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In the sun

The following 3 books will help you make decisions, see the world from a Pantheist point of view and finally, teach you a few tricks on the psychology of judgment. 

 

The Decision Book
50 Models for Strategic Thinking
Mikael Krogerus and Roman Tschäppeler
Profile Books

“Some years ago, we were struck by the sudden realisation that we found it hard to make decisions. Not only big, life-changing decisions, but everyday ones, too: what to buy, what to wear, which music to download, what to order at the bar. So, we went in search of models and methods that would help us to structure and classify, analyse, and weigh up options – in other words, that would help us make decisions.”

The result of this research is in this book.

 

Elements of Pantheism
Second Edition
Paul Harrison
Llumina Press

“Do you feel a deep sense of peace and belonging and wonder in the midst of nature, in a forest, by the ocean, or on a mountaintop? Are you speechless with awe when you look up at the sky on a clear moonless night and see the Milky Way strewn with stars as thick as sand on a beach?
When you see breakers crashing on a rocky shore or hear wind rustling in a poplar’s leaves, are you uplifted by the energy and creativity of existence?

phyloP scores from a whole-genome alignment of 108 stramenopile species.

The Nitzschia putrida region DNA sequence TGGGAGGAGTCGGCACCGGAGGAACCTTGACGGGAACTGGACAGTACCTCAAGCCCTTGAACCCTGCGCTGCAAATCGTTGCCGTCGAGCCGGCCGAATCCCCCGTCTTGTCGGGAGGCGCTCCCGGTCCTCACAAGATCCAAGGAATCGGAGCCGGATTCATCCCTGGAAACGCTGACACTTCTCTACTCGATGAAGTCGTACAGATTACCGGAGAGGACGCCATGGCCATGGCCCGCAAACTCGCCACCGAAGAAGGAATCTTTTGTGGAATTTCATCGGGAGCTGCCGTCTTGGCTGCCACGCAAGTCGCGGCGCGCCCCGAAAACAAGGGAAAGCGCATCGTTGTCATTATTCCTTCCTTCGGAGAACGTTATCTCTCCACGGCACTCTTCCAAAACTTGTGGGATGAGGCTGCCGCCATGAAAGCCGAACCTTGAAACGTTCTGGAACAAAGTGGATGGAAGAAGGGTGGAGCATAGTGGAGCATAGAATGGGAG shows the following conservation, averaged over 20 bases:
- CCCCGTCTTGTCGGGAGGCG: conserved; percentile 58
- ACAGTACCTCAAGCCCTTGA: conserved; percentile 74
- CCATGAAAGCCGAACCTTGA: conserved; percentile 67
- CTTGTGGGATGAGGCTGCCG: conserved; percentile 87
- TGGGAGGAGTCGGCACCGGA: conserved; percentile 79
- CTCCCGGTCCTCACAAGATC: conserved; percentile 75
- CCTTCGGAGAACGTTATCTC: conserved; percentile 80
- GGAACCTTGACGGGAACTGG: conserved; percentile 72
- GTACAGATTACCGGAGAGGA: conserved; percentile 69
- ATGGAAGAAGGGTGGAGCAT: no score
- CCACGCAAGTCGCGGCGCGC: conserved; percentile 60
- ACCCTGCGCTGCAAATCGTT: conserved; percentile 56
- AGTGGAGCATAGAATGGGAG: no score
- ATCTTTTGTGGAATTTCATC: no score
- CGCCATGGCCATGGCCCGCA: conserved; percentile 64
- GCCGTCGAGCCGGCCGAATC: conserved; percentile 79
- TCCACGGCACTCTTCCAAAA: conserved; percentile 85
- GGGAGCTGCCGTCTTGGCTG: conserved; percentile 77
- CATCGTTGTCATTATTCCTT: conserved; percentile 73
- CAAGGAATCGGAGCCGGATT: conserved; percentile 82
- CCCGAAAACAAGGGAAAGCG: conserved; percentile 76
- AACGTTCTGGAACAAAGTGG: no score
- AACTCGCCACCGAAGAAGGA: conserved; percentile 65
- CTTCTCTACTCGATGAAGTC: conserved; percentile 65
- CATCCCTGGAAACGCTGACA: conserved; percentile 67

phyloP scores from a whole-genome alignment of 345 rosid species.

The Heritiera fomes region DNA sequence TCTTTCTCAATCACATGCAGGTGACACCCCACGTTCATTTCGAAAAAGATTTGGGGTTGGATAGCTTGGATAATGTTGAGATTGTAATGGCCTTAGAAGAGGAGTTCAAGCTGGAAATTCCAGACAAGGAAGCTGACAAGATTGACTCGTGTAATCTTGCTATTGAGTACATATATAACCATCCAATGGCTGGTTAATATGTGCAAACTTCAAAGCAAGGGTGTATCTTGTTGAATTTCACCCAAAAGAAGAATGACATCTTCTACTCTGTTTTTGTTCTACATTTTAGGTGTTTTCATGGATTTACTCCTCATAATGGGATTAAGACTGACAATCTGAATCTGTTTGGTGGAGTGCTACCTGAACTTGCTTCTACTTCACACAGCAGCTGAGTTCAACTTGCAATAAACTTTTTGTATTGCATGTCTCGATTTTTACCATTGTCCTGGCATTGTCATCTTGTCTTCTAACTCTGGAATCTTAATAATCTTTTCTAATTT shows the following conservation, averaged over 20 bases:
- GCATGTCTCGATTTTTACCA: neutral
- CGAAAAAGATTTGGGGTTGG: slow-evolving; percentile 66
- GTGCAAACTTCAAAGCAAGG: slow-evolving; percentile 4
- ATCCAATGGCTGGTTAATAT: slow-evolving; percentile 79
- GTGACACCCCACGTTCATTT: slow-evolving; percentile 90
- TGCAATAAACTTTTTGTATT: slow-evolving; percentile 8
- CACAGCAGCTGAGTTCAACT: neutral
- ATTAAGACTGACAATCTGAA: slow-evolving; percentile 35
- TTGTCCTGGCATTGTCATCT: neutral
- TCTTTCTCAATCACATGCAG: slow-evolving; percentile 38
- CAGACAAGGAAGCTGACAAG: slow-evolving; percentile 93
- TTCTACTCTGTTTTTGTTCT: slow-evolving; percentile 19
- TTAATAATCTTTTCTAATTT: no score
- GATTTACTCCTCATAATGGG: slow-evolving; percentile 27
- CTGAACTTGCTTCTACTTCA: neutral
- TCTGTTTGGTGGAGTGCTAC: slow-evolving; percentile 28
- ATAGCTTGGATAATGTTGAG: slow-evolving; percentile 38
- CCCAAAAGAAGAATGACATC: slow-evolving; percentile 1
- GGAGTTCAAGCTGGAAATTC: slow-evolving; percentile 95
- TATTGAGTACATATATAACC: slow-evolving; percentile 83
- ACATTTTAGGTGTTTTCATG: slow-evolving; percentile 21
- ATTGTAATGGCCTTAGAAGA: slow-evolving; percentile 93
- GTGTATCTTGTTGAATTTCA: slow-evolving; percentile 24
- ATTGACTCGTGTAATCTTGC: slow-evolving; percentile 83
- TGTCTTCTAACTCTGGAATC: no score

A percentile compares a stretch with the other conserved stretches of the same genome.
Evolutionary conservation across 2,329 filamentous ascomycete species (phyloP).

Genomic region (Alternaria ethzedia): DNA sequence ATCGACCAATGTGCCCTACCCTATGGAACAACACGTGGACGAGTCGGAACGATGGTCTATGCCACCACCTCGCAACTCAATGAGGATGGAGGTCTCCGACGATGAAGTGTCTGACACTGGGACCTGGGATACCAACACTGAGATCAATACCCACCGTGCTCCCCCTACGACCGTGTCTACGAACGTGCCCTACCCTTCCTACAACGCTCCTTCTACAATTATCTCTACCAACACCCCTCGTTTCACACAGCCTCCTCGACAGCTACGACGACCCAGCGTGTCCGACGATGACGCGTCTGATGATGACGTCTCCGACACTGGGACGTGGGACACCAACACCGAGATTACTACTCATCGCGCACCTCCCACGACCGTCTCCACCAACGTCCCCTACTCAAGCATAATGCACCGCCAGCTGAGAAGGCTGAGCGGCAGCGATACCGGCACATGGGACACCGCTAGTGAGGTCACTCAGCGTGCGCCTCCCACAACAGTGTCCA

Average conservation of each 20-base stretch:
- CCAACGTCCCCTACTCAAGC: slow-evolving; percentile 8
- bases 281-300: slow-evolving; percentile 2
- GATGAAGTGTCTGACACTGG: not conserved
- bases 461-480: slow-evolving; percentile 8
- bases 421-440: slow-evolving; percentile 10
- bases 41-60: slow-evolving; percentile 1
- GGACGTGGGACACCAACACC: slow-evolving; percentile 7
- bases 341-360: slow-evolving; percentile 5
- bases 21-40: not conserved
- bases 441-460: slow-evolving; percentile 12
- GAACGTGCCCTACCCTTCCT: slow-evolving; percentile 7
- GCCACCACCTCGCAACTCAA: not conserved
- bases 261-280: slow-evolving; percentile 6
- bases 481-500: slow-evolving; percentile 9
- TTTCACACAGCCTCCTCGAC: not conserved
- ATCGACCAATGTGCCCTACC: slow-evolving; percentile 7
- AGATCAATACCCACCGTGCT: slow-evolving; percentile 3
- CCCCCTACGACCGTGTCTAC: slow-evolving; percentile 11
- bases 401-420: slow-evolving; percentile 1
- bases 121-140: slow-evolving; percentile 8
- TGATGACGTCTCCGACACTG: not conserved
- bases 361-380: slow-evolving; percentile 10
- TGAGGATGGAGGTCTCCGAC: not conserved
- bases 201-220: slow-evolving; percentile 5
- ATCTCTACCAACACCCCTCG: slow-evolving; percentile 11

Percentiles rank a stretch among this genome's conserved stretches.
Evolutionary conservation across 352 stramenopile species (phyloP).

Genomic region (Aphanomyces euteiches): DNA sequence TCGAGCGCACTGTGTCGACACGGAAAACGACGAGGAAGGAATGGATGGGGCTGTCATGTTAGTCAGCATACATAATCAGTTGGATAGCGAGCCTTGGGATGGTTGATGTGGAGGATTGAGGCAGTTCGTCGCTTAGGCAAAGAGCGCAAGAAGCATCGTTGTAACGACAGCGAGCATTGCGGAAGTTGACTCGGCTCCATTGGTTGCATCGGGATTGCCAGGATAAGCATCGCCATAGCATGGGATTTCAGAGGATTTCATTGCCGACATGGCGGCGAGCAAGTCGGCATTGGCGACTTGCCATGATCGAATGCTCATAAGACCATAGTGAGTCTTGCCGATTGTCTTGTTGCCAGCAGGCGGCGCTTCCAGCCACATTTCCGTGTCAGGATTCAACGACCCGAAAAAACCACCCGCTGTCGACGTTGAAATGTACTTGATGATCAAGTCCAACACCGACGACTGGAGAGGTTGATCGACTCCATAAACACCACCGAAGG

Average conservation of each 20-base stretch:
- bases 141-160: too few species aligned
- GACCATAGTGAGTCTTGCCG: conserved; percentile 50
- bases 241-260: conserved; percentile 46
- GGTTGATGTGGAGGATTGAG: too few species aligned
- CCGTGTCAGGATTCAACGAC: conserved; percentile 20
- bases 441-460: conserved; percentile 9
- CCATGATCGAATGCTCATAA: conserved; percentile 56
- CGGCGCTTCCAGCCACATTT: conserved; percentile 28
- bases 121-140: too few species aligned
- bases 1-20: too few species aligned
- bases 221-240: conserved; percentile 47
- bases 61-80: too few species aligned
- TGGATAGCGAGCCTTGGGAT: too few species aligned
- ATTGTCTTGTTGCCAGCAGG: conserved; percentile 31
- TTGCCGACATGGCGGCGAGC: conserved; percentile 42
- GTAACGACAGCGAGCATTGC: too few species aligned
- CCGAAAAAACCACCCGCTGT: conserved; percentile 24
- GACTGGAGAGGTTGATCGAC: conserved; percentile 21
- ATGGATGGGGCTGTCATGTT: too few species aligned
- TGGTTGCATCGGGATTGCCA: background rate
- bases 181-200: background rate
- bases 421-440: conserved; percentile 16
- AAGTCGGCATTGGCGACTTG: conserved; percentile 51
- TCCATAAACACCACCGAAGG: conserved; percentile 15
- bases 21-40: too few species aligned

Finally, do you find it difficult to imagine anything more worthy of your deepest reverence than the beauty of nature or the power of the universe?
If you answered yes to these questions, then you are almost certainly a Pantheist.”

 

The Psychology of Judgment and Decision Making
Scott Plous
McGraw-Hill Inc.

“There was once a Jewish tailor who had the temerity to open his shop on the main street of an antisemitic town. To drive him out of town, a gang of youths visited the shop each day, standing in the entrance and shouting, “Jew! Jew!”

After several sleepless nights, the tailor finally devised a plan. The next time that the gang came to threaten him, the tailor announced that anyone who called him a Jew would get a dime. He then handed dimes to each member of the gang.
Delighted with their new incentive, members of the gang returned the next day, shouting “Jew! Jew!”, and the tailor, smiling, gave each one a nickel (explaining that he could only afford a nickel that day). The gang left satisfied because, after all, a nickel is a nickel.

Then, on the following day, the tailor gave out only pennies to each gang member, again explaining that he could afford no more money than that. Well, a penny was not much of an incentive, and members of the gang began to protest.
When the tailor replied that they could take it or leave it, they decided to leave it, shouting that the tailor was crazy if he thought they would call him a Jew for only a penny!”

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